What comes to mind when you think of “balance?” A set of scales with a pair of weights at equilibrium? A tightrope walker strutting down a nearly-invisible wire? A juggler keeping multiple objects in constant motion?
Well, I don’t know about you, but I can’t juggle.
I can’t tightrope walk.
And I certainly can’t give equal weight to every aspect of my life.
I’m all for having a more balanced life, but I think some of the associations that we have with the word “balance” can cause us to take the wrong approach. Telling ourselves to have more balance makes us feel like we have to devote equal amounts of time to everything. I often hear people say that they’re “juggling” a lot of different things at once. The problem with juggling is that if you make one wrong move than everything falls.
I remember hearing Leslie Householder say in one of her podcasts that she doesn’t like the word “balance.” Instead, she prefers the word “harmony.”
“Harmony” makes me think of playing a beautiful song on the piano. By contrast, “balance” would be like trying to play every note on the piano an equal number of times. Not only would such a song not sound very good, but there would be little joy in playing it. But with “harmony,” you choose a melody to follow. You do what feels right to complement that melody, and the product is satisfying and glorious. You only need to focus on one or two notes at a time, and if you play a “wrong” note then you just keep going.
One of my favorite books is Essentialism by Greg McKeown. McKeown points out that when we try to balance all good things, “we have the unfulfilling experience of making a millimeter of progress in a million directions.” But by harmonizing with our life-mission and choosing only a few things to focus on, “we have the satisfying experience of making significant progress in the things that matter most.”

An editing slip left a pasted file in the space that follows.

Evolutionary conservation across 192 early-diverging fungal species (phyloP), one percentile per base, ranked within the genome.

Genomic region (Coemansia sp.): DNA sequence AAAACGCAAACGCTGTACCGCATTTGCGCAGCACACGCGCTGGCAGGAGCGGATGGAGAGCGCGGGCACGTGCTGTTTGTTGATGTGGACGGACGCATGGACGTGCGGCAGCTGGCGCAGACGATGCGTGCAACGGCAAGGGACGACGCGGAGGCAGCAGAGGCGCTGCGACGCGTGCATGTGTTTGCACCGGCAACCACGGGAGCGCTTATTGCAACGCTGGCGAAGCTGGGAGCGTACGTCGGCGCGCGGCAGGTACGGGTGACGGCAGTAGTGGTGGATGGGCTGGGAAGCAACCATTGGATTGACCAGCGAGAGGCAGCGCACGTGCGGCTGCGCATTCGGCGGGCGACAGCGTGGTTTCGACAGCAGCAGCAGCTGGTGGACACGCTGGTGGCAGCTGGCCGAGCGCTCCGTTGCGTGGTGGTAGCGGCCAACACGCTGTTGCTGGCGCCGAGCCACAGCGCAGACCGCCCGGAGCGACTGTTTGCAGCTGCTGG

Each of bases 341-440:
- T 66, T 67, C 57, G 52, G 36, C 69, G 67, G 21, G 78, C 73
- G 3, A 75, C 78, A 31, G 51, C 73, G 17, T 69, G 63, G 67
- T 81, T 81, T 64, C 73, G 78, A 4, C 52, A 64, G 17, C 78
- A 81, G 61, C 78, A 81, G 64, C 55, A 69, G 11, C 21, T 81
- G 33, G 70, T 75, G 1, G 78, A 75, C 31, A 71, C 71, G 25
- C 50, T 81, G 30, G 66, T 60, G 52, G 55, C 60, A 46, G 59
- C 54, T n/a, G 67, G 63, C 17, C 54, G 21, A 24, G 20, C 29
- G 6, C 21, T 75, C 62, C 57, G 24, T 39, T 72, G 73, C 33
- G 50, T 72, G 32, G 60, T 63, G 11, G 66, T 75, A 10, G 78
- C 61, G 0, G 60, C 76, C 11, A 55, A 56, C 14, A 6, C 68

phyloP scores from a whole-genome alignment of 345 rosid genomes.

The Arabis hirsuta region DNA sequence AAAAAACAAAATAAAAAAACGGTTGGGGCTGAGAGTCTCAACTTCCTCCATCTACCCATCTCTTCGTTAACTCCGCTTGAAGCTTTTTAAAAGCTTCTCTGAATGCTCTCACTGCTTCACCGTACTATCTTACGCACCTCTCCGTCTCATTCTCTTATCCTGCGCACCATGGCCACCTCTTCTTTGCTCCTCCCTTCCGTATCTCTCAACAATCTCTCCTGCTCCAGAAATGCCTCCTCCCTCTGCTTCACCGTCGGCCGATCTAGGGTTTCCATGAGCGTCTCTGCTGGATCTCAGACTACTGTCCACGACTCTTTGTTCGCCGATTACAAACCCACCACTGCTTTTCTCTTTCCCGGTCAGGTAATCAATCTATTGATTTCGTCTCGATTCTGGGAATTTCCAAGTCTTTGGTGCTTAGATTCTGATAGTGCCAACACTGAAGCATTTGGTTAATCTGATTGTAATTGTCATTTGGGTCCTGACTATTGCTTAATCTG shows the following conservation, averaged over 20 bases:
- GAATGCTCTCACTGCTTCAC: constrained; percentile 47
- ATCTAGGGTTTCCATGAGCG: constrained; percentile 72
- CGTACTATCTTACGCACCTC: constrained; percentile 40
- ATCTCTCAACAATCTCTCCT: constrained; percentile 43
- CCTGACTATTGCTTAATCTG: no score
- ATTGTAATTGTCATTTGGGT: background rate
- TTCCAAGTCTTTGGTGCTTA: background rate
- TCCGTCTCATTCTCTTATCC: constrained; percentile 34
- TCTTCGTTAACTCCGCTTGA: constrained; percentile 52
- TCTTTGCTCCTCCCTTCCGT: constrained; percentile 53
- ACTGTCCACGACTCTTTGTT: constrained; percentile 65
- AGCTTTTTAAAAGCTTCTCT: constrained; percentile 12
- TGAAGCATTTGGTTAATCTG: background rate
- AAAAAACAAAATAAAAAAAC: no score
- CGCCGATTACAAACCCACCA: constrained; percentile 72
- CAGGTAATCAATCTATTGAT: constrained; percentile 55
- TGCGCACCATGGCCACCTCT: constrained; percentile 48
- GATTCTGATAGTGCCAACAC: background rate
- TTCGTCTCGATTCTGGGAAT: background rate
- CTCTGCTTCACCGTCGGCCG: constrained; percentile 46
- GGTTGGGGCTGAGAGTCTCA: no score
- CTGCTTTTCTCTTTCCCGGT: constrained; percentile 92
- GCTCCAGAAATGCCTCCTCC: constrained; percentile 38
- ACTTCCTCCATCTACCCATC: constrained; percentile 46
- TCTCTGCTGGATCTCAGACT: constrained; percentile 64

It has been almost a year since my last blog post. I could make a lot of excuses about how busy I’ve been in work, school, and family life. However, I think the real reason I’ve been hesitant to blog for so long is because I feared it would knock my life out of “balance.”
I put so much thought and energy into writing and developing my blog posts that I knew a return to blogging would require a commitment of several hours a week, which would mean less time for everything else in life. However, by trying to keep my life “balanced,” I’ve been neglecting to keep my life in “harmony.”
Blogging brings harmony to my life because it helps me remember the insights I receive, it helps me better understand those insights, and it expands my powers of thinking and reasoning. Blogging helps me feel purpose and satisfaction, gives me hope that I can help others discover more joy in their lives, and raises my confidence because I know it is something God wants me to do. Essentially, blogging puts me in harmony with my life-mission.
Does blogging create imbalance in my life? Perhaps in the short term. In another podcast, Leslie Householder says that sometimes when she’s working on a really important project, some things fall by the wayside. For a while, the dishes and laundry might not get done. But rather than beating herself up over this, she mindfully chooses to think of her priorities in terms of “seasons.” Thus, when her house is in chaos, she and her family refer to it as, “A temporary season of imbalance.” She’s not discouraged by such seasons because she knows she’s in harmony with what needs to be done to achieve her goals.
In other words, as long as we’re in harmony, we can optimistically embrace temporary imbalance.
When I tell myself to work on “harmony” rather than balance, this helps me remember that Christ is the melody I’m trying to follow. The times when I feel my life is “out of balance” are the times when I’ve stopped listening to the melody, and so my notes are creating dissonance instead of harmony. When God tells us to have more balance, He’s talking about the kind of balance that comes from making Christ the center.
To find harmonious balance, it’s okay to focus on only a small number of things. And those things can keep changing from time to time. But you’ll need to go on your own journey to find out what those things are for you. Though I will say, sometimes the journey is as simple as choosing your favorite melody.